In early January I answered my phone to an enthusiastic Crazy Uncle John, asking if I’d like to attend a Burns Evening at the Rosslea Hall Hotel. My ticket would be free on the condition that I could give the Address to the Haggis on the night.
Thinking it would be a private little party, I tentatively agreed. The fact of the matter is that although I’d obviously heard it being recited at various Burns nights, I did not know Address to the Haggis myself. Possibly confusing it with The Selkirk Grace, I took comfort in the notion that it was probably only a couple of verses that I’d be able to learn in no time.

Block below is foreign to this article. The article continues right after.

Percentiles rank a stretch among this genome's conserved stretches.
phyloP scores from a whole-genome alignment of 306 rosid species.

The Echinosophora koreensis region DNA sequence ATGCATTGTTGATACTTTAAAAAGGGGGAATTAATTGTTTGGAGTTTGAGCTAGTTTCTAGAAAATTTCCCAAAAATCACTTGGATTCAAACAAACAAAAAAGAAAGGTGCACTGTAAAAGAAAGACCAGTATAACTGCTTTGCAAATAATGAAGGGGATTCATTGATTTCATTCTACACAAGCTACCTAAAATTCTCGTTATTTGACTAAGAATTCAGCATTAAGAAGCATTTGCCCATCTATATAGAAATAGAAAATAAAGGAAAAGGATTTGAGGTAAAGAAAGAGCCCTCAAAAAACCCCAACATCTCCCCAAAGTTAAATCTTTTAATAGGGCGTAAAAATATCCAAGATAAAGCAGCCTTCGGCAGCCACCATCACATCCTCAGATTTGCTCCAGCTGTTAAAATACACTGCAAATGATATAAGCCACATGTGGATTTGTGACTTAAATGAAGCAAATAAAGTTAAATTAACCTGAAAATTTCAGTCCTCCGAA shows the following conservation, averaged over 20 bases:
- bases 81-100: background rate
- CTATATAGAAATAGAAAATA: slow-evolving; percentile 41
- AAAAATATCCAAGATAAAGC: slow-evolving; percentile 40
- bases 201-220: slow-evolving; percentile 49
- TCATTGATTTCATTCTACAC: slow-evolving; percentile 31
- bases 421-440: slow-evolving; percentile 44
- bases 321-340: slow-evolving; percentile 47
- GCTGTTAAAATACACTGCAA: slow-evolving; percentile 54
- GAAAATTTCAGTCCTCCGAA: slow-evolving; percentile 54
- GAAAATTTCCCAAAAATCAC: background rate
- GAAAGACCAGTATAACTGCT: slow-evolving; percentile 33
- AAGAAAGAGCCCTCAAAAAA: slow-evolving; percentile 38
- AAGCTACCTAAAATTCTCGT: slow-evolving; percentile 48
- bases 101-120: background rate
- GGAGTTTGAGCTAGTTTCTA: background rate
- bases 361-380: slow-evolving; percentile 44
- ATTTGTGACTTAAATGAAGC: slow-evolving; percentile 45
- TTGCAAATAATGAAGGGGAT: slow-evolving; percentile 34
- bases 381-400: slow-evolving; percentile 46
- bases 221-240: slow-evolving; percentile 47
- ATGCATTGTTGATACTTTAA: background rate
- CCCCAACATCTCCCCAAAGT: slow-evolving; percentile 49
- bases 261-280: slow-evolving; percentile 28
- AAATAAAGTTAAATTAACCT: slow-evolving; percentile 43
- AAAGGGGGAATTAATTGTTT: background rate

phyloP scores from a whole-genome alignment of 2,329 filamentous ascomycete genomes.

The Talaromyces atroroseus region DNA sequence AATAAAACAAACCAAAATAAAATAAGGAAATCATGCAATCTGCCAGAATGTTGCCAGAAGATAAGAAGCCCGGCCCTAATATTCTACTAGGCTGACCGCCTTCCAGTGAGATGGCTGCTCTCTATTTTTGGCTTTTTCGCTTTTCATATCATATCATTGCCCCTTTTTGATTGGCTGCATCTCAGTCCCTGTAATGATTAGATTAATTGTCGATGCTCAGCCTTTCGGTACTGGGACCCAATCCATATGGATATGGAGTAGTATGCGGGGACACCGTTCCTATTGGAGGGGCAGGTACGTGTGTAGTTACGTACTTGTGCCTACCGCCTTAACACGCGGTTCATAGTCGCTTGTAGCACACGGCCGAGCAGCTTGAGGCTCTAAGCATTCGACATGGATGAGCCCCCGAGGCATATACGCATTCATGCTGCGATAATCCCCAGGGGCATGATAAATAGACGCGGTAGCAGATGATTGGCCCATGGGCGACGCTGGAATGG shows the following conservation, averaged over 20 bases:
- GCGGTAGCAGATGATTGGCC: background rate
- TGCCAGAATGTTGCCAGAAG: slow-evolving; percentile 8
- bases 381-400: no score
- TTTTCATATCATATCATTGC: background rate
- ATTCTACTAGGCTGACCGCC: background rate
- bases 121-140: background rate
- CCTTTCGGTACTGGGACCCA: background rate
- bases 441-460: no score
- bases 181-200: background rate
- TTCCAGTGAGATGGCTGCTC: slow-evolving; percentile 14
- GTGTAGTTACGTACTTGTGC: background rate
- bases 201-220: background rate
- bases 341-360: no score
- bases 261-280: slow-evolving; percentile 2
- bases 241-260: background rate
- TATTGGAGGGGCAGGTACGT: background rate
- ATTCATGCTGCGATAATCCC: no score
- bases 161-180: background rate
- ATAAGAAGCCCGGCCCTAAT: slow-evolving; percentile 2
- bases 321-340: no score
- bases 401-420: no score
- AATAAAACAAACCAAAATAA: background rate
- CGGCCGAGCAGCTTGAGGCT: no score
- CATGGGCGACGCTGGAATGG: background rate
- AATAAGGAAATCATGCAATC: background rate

Looking it up online a couple of days later I discovered, to my dismay, that it had eight verses. With my sense of panic rising only slightly, I printed off a copy of the poem and casually set about learning it by way of reading it on the train to and from work when the mood took me.
It would be later that week, whilst talking over a beer with my mate Adrian, he told me that the Rosslea Hall Hotel Burns Evening could be quite a sizeable event. By coincidence, Crazy Uncle called as we sat in Blackfriars to tell me that tickets were on sale at £20 per head and it was being advertised in the local paper. All of a sudden I found a new sense of urgency with regard to learning Address to the Haggis.